Stormwater money could be used to balance budget



OLYMPIA — More than $22 million earmarked in a state Department of Ecology account to help local governments control and treat stormwater would be used instead to balance the state budget under a plan submitted to the Legislature by Gov. Chris Gregoire.

The fund transfer requested by the governor comes just a few months after lawmakers added $30 million to the state local toxics control account to whittle away at a huge backlog of stormwater retrofit projects around the state, including the Puget Sound region.

The governor’s capital budget reduced the account by $22 million, leaving $8 million for stormwater projects in this biennium, said Jim Cahill, a senior budget assistant to the governor.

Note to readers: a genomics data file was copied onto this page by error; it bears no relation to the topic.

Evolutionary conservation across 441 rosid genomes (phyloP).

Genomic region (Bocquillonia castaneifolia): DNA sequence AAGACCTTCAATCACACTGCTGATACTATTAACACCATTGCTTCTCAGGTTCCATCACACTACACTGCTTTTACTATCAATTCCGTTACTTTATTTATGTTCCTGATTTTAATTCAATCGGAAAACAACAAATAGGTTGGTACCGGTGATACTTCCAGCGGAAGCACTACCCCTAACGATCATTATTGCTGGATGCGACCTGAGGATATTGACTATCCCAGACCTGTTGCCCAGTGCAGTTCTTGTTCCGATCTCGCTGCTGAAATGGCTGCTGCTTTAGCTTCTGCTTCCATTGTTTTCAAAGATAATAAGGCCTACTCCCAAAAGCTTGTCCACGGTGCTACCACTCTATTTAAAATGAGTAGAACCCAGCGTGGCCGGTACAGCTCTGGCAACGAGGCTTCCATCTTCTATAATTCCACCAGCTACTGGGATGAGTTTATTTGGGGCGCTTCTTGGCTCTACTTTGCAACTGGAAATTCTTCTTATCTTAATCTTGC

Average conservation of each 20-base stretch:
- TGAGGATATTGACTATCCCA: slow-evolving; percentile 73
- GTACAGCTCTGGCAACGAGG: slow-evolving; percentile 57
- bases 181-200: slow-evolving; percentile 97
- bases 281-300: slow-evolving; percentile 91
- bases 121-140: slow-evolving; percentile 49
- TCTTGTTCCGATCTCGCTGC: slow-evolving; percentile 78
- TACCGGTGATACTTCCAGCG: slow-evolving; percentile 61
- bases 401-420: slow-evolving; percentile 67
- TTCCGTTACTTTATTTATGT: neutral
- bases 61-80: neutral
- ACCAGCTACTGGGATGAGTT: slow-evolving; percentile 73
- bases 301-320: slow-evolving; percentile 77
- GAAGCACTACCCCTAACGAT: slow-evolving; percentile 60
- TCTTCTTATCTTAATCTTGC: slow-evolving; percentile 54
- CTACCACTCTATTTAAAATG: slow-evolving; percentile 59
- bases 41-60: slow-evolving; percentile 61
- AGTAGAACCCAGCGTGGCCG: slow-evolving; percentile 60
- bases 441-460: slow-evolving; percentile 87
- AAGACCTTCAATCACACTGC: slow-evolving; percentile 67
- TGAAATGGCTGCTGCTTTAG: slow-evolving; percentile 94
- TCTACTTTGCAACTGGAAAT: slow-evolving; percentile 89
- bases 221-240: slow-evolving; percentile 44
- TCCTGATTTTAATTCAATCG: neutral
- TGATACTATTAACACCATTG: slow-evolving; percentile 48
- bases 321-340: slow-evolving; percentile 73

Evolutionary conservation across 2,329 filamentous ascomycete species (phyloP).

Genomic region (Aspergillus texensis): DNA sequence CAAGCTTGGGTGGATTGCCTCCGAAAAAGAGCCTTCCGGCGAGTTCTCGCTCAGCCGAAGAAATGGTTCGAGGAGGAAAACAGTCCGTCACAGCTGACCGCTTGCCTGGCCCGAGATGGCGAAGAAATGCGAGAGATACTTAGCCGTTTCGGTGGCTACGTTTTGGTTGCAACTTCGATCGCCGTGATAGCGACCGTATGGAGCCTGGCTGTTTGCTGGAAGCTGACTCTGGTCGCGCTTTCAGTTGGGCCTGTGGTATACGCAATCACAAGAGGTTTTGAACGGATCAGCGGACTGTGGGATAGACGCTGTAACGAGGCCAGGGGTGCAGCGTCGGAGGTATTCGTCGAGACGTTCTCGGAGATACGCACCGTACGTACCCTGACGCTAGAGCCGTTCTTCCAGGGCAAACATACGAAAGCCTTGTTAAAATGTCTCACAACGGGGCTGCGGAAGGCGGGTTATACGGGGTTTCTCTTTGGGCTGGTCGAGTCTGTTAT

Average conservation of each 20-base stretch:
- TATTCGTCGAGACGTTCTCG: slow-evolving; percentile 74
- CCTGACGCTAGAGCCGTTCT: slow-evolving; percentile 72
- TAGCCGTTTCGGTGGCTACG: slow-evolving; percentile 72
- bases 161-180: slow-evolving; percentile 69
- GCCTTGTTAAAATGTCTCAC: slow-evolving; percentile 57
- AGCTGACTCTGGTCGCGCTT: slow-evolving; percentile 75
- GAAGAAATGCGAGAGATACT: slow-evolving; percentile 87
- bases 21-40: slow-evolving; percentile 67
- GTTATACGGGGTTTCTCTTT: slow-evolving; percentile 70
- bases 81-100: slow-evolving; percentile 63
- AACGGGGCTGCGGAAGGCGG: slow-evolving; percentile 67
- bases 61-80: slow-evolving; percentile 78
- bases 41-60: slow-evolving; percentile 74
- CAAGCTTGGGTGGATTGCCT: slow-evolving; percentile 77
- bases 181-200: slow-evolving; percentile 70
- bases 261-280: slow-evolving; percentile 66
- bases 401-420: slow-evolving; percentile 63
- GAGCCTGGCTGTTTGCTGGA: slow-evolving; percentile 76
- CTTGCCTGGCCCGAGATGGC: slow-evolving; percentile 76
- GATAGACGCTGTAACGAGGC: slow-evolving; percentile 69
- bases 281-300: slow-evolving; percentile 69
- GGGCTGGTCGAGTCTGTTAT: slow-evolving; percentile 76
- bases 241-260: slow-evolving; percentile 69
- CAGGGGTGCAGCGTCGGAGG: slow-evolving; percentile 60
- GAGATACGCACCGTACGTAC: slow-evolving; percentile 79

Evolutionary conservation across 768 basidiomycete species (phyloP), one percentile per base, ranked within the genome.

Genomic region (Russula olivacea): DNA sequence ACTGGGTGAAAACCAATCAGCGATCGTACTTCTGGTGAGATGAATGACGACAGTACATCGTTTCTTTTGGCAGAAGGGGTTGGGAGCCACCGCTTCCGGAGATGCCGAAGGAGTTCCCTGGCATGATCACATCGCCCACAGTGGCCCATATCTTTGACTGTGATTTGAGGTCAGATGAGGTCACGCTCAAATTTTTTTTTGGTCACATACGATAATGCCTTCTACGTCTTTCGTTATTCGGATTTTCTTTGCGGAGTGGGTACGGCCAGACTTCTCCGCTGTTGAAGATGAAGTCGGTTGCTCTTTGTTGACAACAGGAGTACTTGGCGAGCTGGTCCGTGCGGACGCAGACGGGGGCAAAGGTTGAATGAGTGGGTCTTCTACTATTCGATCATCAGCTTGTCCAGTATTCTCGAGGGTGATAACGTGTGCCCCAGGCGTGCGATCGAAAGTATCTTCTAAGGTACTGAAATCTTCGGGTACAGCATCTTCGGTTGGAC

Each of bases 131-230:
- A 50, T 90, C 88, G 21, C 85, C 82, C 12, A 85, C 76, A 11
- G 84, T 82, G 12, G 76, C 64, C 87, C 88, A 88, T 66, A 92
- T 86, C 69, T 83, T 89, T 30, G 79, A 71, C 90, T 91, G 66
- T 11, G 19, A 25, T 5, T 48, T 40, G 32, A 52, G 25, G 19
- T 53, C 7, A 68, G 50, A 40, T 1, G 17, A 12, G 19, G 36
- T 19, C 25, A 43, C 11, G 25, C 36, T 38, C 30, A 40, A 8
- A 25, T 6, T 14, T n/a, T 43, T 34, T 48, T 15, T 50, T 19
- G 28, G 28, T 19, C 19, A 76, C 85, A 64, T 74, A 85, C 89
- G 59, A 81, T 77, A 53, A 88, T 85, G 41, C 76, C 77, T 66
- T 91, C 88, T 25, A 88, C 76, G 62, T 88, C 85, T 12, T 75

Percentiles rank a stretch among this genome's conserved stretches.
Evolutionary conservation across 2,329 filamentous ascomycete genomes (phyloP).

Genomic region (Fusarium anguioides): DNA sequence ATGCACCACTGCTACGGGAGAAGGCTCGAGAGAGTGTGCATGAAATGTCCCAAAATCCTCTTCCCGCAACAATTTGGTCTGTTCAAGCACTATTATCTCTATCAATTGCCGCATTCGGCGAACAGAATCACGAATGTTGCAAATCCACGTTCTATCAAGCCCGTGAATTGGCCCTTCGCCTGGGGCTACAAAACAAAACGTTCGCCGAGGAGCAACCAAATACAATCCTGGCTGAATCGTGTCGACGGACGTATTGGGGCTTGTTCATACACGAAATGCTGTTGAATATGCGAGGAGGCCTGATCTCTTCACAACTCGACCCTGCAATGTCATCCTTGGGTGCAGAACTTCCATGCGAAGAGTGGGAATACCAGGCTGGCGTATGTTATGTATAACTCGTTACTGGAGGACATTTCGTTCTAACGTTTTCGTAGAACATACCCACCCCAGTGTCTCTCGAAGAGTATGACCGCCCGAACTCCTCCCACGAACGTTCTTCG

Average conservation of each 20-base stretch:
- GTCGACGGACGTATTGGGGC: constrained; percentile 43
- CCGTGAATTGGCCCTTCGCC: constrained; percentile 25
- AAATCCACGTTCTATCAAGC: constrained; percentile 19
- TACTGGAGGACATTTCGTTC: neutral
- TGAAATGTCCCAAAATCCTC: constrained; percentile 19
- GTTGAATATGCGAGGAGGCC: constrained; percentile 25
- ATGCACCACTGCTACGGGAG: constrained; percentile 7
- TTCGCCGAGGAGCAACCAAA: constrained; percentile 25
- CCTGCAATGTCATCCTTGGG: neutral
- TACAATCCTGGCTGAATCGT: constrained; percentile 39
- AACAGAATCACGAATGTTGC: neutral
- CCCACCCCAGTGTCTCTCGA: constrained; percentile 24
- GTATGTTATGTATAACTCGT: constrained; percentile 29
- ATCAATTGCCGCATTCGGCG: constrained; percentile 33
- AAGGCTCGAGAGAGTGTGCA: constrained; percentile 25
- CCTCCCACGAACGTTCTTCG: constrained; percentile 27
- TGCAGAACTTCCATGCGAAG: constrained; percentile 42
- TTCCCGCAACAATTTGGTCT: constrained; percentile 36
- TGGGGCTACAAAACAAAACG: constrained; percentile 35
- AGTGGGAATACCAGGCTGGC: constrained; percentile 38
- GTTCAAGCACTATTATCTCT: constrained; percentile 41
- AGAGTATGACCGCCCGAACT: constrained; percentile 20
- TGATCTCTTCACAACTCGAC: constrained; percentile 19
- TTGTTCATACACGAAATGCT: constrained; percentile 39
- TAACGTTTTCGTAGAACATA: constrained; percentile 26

Stormwater is considered the No. 1 water-quality threat in urban areas of the Puget Sound region, and there is no dedicated funding mechanism in place to tackle the problem.

Many communities have relied on the use of monies in the local toxics-control account from a tax on the wholesale value of hazardous materials to fund stormwater-control projects.

“It’s been a really good program for communities in the Puget Sound region,” said Andy Haub, an Olympia Public Works planning and engineering manager.

The environmental community will lobby legislators to keep the money where it is so it can be used to fund stormwater-retrofit projects, said Bill Robinson, lobbyist for The Nature Conservancy.